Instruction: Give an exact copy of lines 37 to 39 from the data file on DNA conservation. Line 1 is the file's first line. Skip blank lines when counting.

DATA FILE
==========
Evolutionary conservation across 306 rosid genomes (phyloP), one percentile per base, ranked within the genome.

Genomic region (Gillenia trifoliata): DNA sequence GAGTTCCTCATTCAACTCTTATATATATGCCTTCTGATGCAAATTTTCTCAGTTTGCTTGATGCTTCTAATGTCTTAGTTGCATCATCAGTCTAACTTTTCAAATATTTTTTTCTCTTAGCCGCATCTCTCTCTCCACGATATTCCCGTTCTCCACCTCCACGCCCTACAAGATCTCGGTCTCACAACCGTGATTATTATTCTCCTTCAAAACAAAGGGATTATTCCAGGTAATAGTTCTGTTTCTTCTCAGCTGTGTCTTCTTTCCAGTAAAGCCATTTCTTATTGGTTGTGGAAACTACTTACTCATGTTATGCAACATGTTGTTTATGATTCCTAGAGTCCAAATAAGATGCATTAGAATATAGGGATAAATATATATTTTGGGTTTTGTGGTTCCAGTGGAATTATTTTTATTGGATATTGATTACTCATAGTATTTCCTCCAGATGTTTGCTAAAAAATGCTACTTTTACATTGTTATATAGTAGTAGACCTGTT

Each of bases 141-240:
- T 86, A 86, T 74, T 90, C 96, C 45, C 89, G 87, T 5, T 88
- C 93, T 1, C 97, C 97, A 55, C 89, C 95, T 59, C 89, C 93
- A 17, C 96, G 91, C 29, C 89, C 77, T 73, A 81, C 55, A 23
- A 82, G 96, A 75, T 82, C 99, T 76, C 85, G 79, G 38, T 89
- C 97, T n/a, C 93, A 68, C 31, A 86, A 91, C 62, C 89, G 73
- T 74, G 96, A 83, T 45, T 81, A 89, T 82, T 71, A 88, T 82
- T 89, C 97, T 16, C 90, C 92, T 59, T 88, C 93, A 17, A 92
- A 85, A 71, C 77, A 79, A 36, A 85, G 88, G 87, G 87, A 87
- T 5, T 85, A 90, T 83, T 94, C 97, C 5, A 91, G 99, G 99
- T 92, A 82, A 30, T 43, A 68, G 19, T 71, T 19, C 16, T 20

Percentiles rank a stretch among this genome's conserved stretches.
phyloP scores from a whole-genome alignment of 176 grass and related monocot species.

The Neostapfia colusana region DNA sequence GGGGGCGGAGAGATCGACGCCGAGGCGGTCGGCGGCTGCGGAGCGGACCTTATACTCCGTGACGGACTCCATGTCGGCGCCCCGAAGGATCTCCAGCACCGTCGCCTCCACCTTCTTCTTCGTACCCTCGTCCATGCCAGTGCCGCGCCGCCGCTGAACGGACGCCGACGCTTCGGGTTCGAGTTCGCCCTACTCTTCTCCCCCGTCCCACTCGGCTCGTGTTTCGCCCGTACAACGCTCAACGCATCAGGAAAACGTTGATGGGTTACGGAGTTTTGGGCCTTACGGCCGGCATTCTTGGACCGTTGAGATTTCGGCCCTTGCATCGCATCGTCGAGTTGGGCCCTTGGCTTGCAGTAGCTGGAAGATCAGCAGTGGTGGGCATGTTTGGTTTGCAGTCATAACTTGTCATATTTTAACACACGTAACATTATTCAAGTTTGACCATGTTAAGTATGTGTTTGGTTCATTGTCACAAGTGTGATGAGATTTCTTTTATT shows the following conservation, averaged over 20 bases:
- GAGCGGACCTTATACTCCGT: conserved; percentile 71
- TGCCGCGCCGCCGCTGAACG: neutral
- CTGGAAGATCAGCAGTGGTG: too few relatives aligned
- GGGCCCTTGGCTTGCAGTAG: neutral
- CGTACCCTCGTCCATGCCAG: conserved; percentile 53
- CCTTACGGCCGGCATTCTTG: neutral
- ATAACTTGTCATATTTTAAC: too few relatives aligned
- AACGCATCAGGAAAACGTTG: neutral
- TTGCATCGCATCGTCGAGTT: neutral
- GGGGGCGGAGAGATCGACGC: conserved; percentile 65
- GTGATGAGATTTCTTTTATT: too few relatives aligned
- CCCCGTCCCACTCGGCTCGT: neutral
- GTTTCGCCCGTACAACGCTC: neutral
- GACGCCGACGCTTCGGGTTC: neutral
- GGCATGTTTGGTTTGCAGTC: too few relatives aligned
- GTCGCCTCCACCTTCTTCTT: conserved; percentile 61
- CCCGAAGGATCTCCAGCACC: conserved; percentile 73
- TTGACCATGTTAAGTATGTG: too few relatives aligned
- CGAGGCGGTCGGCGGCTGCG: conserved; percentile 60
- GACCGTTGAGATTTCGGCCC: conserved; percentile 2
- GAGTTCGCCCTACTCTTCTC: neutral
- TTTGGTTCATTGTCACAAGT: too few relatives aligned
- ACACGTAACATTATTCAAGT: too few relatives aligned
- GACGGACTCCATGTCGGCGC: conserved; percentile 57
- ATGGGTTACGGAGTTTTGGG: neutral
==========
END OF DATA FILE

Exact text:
- GAGTTCGCCCTACTCTTCTC: neutral
- TTTGGTTCATTGTCACAAGT: too few relatives aligned
- ACACGTAACATTATTCAAGT: too few relatives aligned